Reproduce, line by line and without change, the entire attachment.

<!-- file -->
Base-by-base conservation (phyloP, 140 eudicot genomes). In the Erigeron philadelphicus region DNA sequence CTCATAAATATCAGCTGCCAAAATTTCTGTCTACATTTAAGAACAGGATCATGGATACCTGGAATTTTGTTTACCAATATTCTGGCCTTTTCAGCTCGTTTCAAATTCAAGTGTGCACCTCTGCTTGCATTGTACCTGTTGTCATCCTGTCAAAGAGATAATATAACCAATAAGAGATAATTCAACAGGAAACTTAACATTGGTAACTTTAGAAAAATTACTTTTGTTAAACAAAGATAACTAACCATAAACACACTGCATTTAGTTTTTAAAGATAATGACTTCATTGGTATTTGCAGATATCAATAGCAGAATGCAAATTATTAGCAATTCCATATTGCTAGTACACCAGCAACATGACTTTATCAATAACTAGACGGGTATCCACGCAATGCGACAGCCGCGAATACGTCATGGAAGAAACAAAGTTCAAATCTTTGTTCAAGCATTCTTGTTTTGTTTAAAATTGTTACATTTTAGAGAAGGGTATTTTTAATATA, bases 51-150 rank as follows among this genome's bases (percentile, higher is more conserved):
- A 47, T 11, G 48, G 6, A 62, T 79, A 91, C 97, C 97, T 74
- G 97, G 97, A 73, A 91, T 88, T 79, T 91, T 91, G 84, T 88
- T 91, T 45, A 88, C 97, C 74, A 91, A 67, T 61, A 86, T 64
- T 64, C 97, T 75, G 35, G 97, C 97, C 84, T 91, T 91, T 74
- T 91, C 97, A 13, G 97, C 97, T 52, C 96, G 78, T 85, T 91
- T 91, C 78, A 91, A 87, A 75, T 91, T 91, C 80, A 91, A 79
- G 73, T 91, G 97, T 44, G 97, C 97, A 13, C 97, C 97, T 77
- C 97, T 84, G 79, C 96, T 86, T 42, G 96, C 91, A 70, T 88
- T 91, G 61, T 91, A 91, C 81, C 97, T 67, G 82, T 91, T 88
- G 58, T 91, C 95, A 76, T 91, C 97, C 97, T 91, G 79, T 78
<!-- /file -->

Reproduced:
Base-by-base conservation (phyloP, 140 eudicot genomes). In the Erigeron philadelphicus region DNA sequence CTCATAAATATCAGCTGCCAAAATTTCTGTCTACATTTAAGAACAGGATCATGGATACCTGGAATTTTGTTTACCAATATTCTGGCCTTTTCAGCTCGTTTCAAATTCAAGTGTGCACCTCTGCTTGCATTGTACCTGTTGTCATCCTGTCAAAGAGATAATATAACCAATAAGAGATAATTCAACAGGAAACTTAACATTGGTAACTTTAGAAAAATTACTTTTGTTAAACAAAGATAACTAACCATAAACACACTGCATTTAGTTTTTAAAGATAATGACTTCATTGGTATTTGCAGATATCAATAGCAGAATGCAAATTATTAGCAATTCCATATTGCTAGTACACCAGCAACATGACTTTATCAATAACTAGACGGGTATCCACGCAATGCGACAGCCGCGAATACGTCATGGAAGAAACAAAGTTCAAATCTTTGTTCAAGCATTCTTGTTTTGTTTAAAATTGTTACATTTTAGAGAAGGGTATTTTTAATATA, bases 51-150 rank as follows among this genome's bases (percentile, higher is more conserved):
- A 47, T 11, G 48, G 6, A 62, T 79, A 91, C 97, C 97, T 74
- G 97, G 97, A 73, A 91, T 88, T 79, T 91, T 91, G 84, T 88
- T 91, T 45, A 88, C 97, C 74, A 91, A 67, T 61, A 86, T 64
- T 64, C 97, T 75, G 35, G 97, C 97, C 84, T 91, T 91, T 74
- T 91, C 97, A 13, G 97, C 97, T 52, C 96, G 78, T 85, T 91
- T 91, C 78, A 91, A 87, A 75, T 91, T 91, C 80, A 91, A 79
- G 73, T 91, G 97, T 44, G 97, C 97, A 13, C 97, C 97, T 77
- C 97, T 84, G 79, C 96, T 86, T 42, G 96, C 91, A 70, T 88
- T 91, G 61, T 91, A 91, C 81, C 97, T 67, G 82, T 91, T 88
- G 58, T 91, C 95, A 76, T 91, C 97, C 97, T 91, G 79, T 78